Underground Subway Station Seattle



Meta hit with $1.2 billion fine in E.U. data privacy rules violation

On May 22, 2023, the Ireland’s Data Protection Authority (“IEDPA”) issued a fine of $1.2 billion EUR to Meta.  Meta failed to comply with a 2020 decision by the European Union’s highest court.  Following a long-running inquiry into Meta’s Facebook platform, primarily regarding transfers of personal data from Ireland to the U.S., this ruling requires that Meta stop transferring data about Facebook users in Europe to the U.S.


In 2020, the Court of Justice of the European Union issued the Data Protection Commission v. Facebook Ireland, Schrems decision (typically called “Schrems II”) which invalidated the European Commission’s adequacy decision for the EU-U.S. Privacy Shield framework, the privacy framework on which thousands of U.S. companies relied upon to conduct trans-Atlantic transfers of data in compliance with the General Data Protection Regulation (“GDPR”).

In effect, this meant there was no legal means for a company to transfer personal data from the EU to the U.S. Many companies, including Meta, transitioned to relying upon the Standard Contractual Clauses (“SCCs”) a set of contractual provisions that sought to ensure an adequate level of protection for data between two companies, and was hoped to allow trans-Atlantic data transfers to continue. Since the invalidation, ongoing discussions between the U.S. and EU attempted to rectify the inadequacy but they were unable to agree on a new Privacy Shield as of the IEDPA decision.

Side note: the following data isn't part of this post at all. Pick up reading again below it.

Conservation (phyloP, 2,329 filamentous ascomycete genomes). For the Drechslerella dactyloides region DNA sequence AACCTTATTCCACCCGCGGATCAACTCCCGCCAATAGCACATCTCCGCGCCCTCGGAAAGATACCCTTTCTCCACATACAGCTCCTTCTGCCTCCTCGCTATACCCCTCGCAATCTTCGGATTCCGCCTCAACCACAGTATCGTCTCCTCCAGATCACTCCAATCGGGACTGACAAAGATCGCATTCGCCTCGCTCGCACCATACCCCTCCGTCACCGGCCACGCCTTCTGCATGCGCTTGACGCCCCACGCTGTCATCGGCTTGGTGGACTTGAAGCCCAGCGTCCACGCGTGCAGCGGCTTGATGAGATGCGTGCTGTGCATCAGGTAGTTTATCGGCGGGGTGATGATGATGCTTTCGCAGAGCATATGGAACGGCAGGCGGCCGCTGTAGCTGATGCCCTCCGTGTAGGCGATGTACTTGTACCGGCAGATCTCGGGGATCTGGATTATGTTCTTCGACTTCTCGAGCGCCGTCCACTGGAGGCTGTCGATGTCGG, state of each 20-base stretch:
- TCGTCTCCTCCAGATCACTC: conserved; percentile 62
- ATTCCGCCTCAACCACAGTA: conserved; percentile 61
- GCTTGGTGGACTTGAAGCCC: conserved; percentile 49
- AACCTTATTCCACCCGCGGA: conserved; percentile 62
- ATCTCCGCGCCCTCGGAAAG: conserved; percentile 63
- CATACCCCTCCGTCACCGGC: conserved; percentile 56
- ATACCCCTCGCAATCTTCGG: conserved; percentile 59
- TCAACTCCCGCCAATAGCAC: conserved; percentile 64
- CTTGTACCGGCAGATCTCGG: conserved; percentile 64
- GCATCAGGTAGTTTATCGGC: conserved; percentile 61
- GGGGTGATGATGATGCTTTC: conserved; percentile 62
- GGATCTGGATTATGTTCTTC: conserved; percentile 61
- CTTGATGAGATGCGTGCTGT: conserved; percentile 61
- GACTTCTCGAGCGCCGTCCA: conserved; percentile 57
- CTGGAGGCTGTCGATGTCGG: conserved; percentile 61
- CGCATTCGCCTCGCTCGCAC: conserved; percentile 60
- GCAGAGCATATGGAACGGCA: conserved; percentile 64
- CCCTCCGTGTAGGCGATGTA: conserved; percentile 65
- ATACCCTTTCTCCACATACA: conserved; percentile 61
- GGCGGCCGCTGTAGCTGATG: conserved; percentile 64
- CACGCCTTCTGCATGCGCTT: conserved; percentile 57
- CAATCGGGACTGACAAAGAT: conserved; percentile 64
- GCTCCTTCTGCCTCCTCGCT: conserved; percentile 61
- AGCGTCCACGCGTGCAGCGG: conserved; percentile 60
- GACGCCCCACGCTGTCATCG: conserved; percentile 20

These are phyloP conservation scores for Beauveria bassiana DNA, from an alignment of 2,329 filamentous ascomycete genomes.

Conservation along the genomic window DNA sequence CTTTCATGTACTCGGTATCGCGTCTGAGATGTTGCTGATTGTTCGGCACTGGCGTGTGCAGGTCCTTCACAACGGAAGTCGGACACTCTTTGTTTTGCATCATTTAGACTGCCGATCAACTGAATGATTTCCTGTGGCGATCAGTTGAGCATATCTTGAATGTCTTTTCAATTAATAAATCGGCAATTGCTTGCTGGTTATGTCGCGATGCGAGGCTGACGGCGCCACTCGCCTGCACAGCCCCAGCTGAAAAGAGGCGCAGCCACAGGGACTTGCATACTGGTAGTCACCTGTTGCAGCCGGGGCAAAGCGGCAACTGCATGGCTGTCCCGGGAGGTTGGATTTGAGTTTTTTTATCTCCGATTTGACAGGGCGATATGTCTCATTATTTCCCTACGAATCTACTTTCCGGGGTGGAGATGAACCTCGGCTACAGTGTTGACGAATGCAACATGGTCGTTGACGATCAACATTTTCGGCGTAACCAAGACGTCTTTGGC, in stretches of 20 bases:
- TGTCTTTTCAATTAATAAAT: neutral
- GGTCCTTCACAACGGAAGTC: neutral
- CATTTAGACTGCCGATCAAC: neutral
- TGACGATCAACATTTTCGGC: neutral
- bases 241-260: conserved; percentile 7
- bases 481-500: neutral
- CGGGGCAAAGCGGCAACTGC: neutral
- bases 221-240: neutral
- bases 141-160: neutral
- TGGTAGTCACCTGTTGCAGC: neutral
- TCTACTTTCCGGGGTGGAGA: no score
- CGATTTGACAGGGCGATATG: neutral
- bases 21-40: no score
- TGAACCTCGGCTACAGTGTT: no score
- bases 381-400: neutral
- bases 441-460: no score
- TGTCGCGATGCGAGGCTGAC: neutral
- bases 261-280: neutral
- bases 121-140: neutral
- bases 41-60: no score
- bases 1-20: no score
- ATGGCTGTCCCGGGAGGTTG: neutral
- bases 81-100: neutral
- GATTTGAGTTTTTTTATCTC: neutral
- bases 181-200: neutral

The May ruling held that the SCCs, revamped after Schrems II, were insufficient to permit data transfer from the EU to the U.S. and issued the $1.2 billion EUR fine following the almost three-year investigation by the IEDPA. For the business world, this is a massive blow to the exchange of information across the Atlantic and impacts every single company engaging in such an exchange. Many companies will be left in limbo since there is presently no GDPR compliant way for them to transfer this critical data.

A grace period of at least five months comes with this ruling.  Meta needs to comply within that period.  This applies only to Facebook and not to Instagram or WhatsApp, which Meta also owns.


For now, companies operating in the EU should carefully consider how they gather data from the EU.  It is important to note, there is an area of relief in that it is not considered a transfer of data if a company located in the U.S. receives information directly from a data subject in the EU. Similarly, it is not considered a transfer if the data is exchanged within a single party (such as a single company); for there to be a transfer there must be two distinct parties.

For more information or questions, contact Kyle B. Straughan, or the KTC attorney with whom you typically work.